NGPF Podcast: Michael Horn discusses the college decision-making process

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Sep 06, 2019
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Podcasts, Paying for College, Research

 
Michael Horn's new book, Choosing College: How to Make Better Learning Decisions Throughout Your Life, chronicles what Michael and his research team discovered after asking hundreds of people a simple question: How did you choose your college? Michael connects the dots to show the primary reasons people choose to go to college (and it's not what you might expect) and how students, parents and higher education can use these findings to make better decisions and serve students more effectively. Enjoy!
 

Details:

  • 0:00~1:17 Introduction
  • 1:17~4:25 Michael’s own college decision process 
  • 4:25~5:24 Working for Yale’s newspaper 
  • 5:24~6:33 Conversations with Rick Levin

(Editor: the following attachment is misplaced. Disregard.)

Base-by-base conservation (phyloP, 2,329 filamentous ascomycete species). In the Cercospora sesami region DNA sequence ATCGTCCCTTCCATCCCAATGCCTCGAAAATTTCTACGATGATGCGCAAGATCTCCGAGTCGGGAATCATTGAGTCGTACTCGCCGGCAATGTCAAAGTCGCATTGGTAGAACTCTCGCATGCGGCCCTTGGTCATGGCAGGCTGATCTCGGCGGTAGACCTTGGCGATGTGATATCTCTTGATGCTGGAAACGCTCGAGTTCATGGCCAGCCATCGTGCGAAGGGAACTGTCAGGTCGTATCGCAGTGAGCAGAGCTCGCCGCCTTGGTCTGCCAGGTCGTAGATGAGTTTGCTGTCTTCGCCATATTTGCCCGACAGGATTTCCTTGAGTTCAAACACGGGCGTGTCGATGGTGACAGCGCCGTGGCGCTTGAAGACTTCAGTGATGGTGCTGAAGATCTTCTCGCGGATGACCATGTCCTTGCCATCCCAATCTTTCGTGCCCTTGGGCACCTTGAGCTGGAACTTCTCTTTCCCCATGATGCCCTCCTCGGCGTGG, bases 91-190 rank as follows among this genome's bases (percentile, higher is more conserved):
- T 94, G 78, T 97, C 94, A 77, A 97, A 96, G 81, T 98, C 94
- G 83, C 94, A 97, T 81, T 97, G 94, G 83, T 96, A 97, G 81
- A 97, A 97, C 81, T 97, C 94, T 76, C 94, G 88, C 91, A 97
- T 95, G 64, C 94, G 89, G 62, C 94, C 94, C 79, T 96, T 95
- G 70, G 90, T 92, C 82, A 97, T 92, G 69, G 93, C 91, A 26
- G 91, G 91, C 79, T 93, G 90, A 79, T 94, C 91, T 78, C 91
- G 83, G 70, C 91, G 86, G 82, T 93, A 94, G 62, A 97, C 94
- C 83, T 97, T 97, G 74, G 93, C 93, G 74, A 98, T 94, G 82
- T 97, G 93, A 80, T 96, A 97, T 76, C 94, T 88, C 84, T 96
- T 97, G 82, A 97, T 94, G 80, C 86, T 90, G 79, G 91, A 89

• 6:33~7:55 What is a MOOC?
  • 7:55~9:39 Motivation for writing the book
  • 9:39~15:31 Memorable stories from the mini-docs
  • 15:31~17:50 Types of students who go to college
  • 17:50~21:44 What triggers students to think about going to college?
  • 21:44~24:03 Students taking gap years
  • 24:03~26:11 How college costs affect decisions
  • 26:11~26:38 A word from NGPF
  • 26:38~29:09 Choosing other career options 
  • 29:09~35:30 Key takeaways from the book
  • 35:30~37:00 How colleges can be better for students 
  • 37:00~39:03 Core principles teachers should talk about
  • 39:03~41:19 Activities featured in the book 
  • 41:19~42:51 Conclusion

Resources:

Quotes:

  • “When a teacher, guidance counselor or a mentor tells a student that they could do ‘x’ [instead of going to college] it opens up a whole new world to them and a release valve opens up to them.”

 

About the Author

Tim Ranzetta

Tim's saving habits started at seven when a neighbor with a broken hip gave him a dog walking job. Her recovery, which took almost a year, resulted in Tim getting to know the bank tellers quite well (and accumulating a savings account balance of over $300!). His recent entrepreneurial adventures have included driving a shredding truck, analyzing executive compensation packages for Fortune 500 companies and helping families make better college financing decisions. After volunteering in 2010 to create and teach a personal finance program at Eastside College Prep in East Palo Alto, Tim saw firsthand the impact of an engaging and activity-based curriculum, which inspired him to start a new non-profit, Next Gen Personal Finance.